You'll probably never want to mock a method that converts an array to a list (or set), and this method doesn't need any state and doesn't depend on any environment, so a static method looks fine to me.

Just like the standard Arrays.asList() (which you should probably use).

On the other hand, accessing an external URL is typically the sort of thing that you want to be able to mock easily, because not mocking it would

  • make the test an integration test
  • require to have this external URL up every time you run your tests, which you probably can't guarantee
  • require to have this external URL return exactly what you want it to return in your test (including errors if you want to test the event of an error).
share|improve this answer
1  
The method MyHelper.getContentOfUrl("http://google.com"); on the other hand is problematic, since it accesses external state. – Leonard Brünings Nov 23 '13 at 14:54
    
So for the UrlHelper one, I should avoid using static methods, right? – Freewind Nov 23 '13 at 15:05
1  
Right. Accessing an external URL is typically the sort of thing that you want to be able to mock in a test. – JB Nizet Nov 23 '13 at 15:42
    
The broader answer is that you do not need to, and should not, mock everything execept the class under test when unit testing. – Raedwald Nov 30 '13 at 12:29

Static means you can call the method without instantiating the class. Its good if you want to package your code into a class and you have a function that just does some logic or something basic.

Just don't use a static function to try and edit member variables in the class (obviously).

Personally I think its fine to use the static function, since it is stateless.

share|improve this answer
1  
Thanks for the word "stateless", that's what I want to express in my first sentence. (It was "functional") – Freewind Nov 23 '13 at 15:23

Static methods should be used by answering the question "is this method a functionality of a specific instance?".

You shouldn't decide about a static method according to tests, you should do it according to design. Your examples doesn't need an instance because it makes no sense. So static is the better choice. You can always wrap these methods inside specific tester classes to do your tests.

The only situation in which a self-contained functionality is not static is just when you want to provide multiple implementation, so that you are forced to avoid static because you need inheritance.

share|improve this answer
    
I agree the point of "according to design", but we have to write unit-tests for them, but the static methods depend on external resources are hard to test – Freewind Nov 23 '13 at 15:28

I often use static methods:

  • for factory methods (explicitly named constructors)
  • to provide a functional layer above an object-oriented layer, to compose the objects
  • and sometimes for general-purpose functions (Apache Commons has many good examples of this)

I never use "singletons" (static objects) and methods that refer to static objects because they are a complete headache to test and reuse. I also avoid hardcoding anything into a static method that could feasibly need to be changed. Sometimes I will provide multiple methods - one with all the dependencies as parameters and others, with fewer parameters, that call the more flexible method with some default (hardcoded) values.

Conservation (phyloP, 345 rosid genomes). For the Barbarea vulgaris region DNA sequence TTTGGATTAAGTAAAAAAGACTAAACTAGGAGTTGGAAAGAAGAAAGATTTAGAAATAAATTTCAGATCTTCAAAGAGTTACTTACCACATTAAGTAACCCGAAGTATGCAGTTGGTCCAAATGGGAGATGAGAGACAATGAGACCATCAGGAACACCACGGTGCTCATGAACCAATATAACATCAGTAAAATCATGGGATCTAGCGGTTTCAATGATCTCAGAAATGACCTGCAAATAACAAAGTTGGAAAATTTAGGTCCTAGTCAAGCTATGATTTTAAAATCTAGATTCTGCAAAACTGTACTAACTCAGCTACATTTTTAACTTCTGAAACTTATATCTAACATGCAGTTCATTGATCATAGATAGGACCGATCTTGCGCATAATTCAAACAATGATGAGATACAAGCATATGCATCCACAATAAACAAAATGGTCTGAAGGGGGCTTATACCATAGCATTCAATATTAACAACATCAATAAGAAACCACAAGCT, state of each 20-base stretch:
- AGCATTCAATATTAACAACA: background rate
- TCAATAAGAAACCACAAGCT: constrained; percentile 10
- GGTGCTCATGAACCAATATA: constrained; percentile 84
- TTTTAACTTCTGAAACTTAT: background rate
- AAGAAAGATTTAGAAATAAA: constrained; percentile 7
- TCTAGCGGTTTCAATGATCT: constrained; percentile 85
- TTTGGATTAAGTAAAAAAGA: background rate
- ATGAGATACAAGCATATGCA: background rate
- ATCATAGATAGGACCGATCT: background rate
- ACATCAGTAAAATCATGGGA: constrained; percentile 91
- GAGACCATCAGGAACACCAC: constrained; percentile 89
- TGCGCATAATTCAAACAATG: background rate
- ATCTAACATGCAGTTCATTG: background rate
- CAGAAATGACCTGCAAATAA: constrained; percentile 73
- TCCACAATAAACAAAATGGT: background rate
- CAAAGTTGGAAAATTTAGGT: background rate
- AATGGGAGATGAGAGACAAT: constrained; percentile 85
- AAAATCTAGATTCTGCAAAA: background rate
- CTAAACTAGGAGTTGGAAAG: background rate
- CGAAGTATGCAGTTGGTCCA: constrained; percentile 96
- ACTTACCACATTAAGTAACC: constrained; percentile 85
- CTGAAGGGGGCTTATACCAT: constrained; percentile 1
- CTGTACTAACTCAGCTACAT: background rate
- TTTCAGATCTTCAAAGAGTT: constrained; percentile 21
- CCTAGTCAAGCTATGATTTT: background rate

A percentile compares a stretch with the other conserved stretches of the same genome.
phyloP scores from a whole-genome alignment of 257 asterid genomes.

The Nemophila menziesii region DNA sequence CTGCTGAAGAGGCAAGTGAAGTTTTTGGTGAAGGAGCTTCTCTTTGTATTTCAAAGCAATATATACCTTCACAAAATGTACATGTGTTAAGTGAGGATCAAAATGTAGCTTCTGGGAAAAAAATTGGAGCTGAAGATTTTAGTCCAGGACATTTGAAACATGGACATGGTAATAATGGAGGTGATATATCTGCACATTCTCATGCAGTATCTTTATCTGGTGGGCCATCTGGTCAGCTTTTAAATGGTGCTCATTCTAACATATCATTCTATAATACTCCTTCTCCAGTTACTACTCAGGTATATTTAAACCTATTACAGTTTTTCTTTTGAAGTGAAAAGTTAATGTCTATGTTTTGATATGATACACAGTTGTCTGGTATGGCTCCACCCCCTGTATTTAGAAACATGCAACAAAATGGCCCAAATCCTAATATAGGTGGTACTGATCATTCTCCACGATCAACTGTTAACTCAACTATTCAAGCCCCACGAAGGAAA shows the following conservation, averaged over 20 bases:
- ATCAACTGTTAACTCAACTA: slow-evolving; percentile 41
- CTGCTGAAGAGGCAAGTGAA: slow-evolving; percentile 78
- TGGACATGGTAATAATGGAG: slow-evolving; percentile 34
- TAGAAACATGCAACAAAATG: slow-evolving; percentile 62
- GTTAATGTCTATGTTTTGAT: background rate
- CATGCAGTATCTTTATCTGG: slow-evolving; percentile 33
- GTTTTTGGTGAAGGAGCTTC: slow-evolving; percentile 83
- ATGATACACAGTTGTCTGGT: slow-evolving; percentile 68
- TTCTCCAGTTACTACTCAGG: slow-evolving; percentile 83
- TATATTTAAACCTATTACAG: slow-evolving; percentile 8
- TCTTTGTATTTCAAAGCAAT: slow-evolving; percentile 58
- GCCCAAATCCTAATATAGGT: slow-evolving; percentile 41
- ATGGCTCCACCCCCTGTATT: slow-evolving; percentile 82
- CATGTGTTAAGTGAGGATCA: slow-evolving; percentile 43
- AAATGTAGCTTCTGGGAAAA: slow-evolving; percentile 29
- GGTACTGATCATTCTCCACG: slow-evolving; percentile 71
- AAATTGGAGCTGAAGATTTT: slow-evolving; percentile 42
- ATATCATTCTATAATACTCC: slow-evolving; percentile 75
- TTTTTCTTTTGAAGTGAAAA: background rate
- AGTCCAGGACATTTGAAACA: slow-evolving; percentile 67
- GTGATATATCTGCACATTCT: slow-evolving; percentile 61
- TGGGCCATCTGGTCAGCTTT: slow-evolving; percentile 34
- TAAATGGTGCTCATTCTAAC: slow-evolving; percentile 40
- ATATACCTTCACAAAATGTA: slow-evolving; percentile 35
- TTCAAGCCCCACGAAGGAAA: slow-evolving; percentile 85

share|improve this answer
    
Your idea is very similar with my friend's :) – Freewind Nov 23 '13 at 15:24

java.lang.Math is static which is a good example. I thought statics are not beeing garbage collected and should be avoided if possible.

share|improve this answer
    
Remember math uses lots of primitive types. You are right about garbage collection I think. Static won't get destoyed along with the instance. – FaddishWorm Nov 23 '13 at 14:59
    
java.lang.Math is just like the ArrayHelper example in my question. But I confused on the UrlHelper one – Freewind Nov 23 '13 at 15:17

No.

As mentioned by Peter Lawrey in the comment for the question, Java is all about object oriented programming. While certain functional aspects are doable and being put into eg. Java 8, at its core Java is not functional. static breaks so much of the benefits of learning how to do modern Java - not to mention all kinds of not-fun-at-all scoping problems - that there's no purpose to use them unless you're some kind of a Java wizard who really knows what happens when you use that magical keyword.

You are not a wizard. Java is not functional. If you want to be a wizard, you can learn. If you want to program in functional fashion, look into hybrid languages such as Scala or Groovy or alternatively explore the fully functional world, eg. Clojure.

share|improve this answer
    
There is a place for static, you don't have to be a wizard to know it. But I agree, "avoid unless you have a reason to use" is a good ideology. Also Java is practically the definition of OOP. – FaddishWorm Nov 23 '13 at 15:02
    
"functional java" is really not the point in this question, sorry ~ – Freewind Nov 23 '13 at 15:15

Your Answer

 
discard

By posting your answer, you agree to the privacy policy and terms of service.

Not the answer you're looking for? Browse other questions tagged or ask your own question.